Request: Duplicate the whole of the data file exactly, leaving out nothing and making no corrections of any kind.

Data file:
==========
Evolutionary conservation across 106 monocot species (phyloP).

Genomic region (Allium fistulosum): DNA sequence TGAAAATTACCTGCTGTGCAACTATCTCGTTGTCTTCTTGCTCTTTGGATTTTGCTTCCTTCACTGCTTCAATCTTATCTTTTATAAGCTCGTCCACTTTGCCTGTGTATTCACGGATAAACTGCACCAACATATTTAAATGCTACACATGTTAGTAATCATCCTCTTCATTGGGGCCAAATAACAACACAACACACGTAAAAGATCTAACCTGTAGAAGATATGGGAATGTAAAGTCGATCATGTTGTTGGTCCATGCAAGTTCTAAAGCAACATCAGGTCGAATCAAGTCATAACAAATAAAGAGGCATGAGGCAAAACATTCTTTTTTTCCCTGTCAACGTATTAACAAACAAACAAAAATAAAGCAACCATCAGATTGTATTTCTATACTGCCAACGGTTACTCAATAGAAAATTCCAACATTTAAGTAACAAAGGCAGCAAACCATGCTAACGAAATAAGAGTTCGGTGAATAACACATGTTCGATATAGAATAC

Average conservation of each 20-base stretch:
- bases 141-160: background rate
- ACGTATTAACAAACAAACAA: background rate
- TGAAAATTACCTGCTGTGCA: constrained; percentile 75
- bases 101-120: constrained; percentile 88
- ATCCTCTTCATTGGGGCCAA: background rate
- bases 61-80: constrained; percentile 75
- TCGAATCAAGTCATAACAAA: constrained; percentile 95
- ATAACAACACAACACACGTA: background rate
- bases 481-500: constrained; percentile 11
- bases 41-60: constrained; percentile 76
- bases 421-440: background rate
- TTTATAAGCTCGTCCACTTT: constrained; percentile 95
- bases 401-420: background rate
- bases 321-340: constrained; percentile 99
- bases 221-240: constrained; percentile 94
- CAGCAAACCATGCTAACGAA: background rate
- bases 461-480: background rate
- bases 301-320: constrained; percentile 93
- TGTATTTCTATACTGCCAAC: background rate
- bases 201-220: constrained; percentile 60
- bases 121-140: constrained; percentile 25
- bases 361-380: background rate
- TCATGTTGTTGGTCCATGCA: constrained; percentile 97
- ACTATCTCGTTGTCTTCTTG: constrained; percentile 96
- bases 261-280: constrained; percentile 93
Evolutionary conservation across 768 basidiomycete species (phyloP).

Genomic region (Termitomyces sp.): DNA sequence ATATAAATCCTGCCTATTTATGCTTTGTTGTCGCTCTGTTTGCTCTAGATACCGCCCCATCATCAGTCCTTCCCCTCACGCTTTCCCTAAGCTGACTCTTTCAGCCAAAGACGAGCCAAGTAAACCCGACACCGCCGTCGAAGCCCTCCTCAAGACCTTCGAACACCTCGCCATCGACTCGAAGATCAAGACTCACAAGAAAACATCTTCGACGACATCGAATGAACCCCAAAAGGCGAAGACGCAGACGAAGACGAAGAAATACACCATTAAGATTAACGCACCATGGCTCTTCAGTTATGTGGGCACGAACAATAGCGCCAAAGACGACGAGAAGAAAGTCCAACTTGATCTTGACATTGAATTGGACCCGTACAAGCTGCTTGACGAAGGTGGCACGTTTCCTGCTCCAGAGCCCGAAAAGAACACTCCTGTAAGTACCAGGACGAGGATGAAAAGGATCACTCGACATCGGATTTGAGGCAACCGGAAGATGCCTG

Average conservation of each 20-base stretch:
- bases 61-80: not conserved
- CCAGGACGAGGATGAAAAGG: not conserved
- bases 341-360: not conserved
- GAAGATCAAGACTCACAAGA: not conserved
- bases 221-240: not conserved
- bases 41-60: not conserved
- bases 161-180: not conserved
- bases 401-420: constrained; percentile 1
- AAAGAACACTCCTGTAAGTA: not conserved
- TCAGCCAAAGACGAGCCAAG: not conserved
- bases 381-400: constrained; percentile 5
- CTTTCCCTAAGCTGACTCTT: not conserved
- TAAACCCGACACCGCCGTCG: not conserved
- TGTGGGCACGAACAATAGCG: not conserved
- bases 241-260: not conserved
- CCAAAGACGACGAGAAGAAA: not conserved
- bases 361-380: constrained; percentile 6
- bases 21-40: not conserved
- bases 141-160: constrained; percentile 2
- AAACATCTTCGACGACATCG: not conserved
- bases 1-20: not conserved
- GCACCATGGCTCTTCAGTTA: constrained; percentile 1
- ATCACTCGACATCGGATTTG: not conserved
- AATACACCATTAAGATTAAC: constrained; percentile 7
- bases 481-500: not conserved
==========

Evolutionary conservation across 106 monocot species (phyloP).

Genomic region (Allium fistulosum): DNA sequence TGAAAATTACCTGCTGTGCAACTATCTCGTTGTCTTCTTGCTCTTTGGATTTTGCTTCCTTCACTGCTTCAATCTTATCTTTTATAAGCTCGTCCACTTTGCCTGTGTATTCACGGATAAACTGCACCAACATATTTAAATGCTACACATGTTAGTAATCATCCTCTTCATTGGGGCCAAATAACAACACAACACACGTAAAAGATCTAACCTGTAGAAGATATGGGAATGTAAAGTCGATCATGTTGTTGGTCCATGCAAGTTCTAAAGCAACATCAGGTCGAATCAAGTCATAACAAATAAAGAGGCATGAGGCAAAACATTCTTTTTTTCCCTGTCAACGTATTAACAAACAAACAAAAATAAAGCAACCATCAGATTGTATTTCTATACTGCCAACGGTTACTCAATAGAAAATTCCAACATTTAAGTAACAAAGGCAGCAAACCATGCTAACGAAATAAGAGTTCGGTGAATAACACATGTTCGATATAGAATAC

Average conservation of each 20-base stretch:
- bases 141-160: background rate
- ACGTATTAACAAACAAACAA: background rate
- TGAAAATTACCTGCTGTGCA: constrained; percentile 75
- bases 101-120: constrained; percentile 88
- ATCCTCTTCATTGGGGCCAA: background rate
- bases 61-80: constrained; percentile 75
- TCGAATCAAGTCATAACAAA: constrained; percentile 95
- ATAACAACACAACACACGTA: background rate
- bases 481-500: constrained; percentile 11
- bases 41-60: constrained; percentile 76
- bases 421-440: background rate
- TTTATAAGCTCGTCCACTTT: constrained; percentile 95
- bases 401-420: background rate
- bases 321-340: constrained; percentile 99
- bases 221-240: constrained; percentile 94
- CAGCAAACCATGCTAACGAA: background rate
- bases 461-480: background rate
- bases 301-320: constrained; percentile 93
- TGTATTTCTATACTGCCAAC: background rate
- bases 201-220: constrained; percentile 60
- bases 121-140: constrained; percentile 25
- bases 361-380: background rate
- TCATGTTGTTGGTCCATGCA: constrained; percentile 97
- ACTATCTCGTTGTCTTCTTG: constrained; percentile 96
- bases 261-280: constrained; percentile 93
Evolutionary conservation across 768 basidiomycete species (phyloP).

Genomic region (Termitomyces sp.): DNA sequence ATATAAATCCTGCCTATTTATGCTTTGTTGTCGCTCTGTTTGCTCTAGATACCGCCCCATCATCAGTCCTTCCCCTCACGCTTTCCCTAAGCTGACTCTTTCAGCCAAAGACGAGCCAAGTAAACCCGACACCGCCGTCGAAGCCCTCCTCAAGACCTTCGAACACCTCGCCATCGACTCGAAGATCAAGACTCACAAGAAAACATCTTCGACGACATCGAATGAACCCCAAAAGGCGAAGACGCAGACGAAGACGAAGAAATACACCATTAAGATTAACGCACCATGGCTCTTCAGTTATGTGGGCACGAACAATAGCGCCAAAGACGACGAGAAGAAAGTCCAACTTGATCTTGACATTGAATTGGACCCGTACAAGCTGCTTGACGAAGGTGGCACGTTTCCTGCTCCAGAGCCCGAAAAGAACACTCCTGTAAGTACCAGGACGAGGATGAAAAGGATCACTCGACATCGGATTTGAGGCAACCGGAAGATGCCTG

Average conservation of each 20-base stretch:
- bases 61-80: not conserved
- CCAGGACGAGGATGAAAAGG: not conserved
- bases 341-360: not conserved
- GAAGATCAAGACTCACAAGA: not conserved
- bases 221-240: not conserved
- bases 41-60: not conserved
- bases 161-180: not conserved
- bases 401-420: constrained; percentile 1
- AAAGAACACTCCTGTAAGTA: not conserved
- TCAGCCAAAGACGAGCCAAG: not conserved
- bases 381-400: constrained; percentile 5
- CTTTCCCTAAGCTGACTCTT: not conserved
- TAAACCCGACACCGCCGTCG: not conserved
- TGTGGGCACGAACAATAGCG: not conserved
- bases 241-260: not conserved
- CCAAAGACGACGAGAAGAAA: not conserved
- bases 361-380: constrained; percentile 6
- bases 21-40: not conserved
- bases 141-160: constrained; percentile 2
- AAACATCTTCGACGACATCG: not conserved
- bases 1-20: not conserved
- GCACCATGGCTCTTCAGTTA: constrained; percentile 1
- ATCACTCGACATCGGATTTG: not conserved
- AATACACCATTAAGATTAAC: constrained; percentile 7
- bases 481-500: not conserved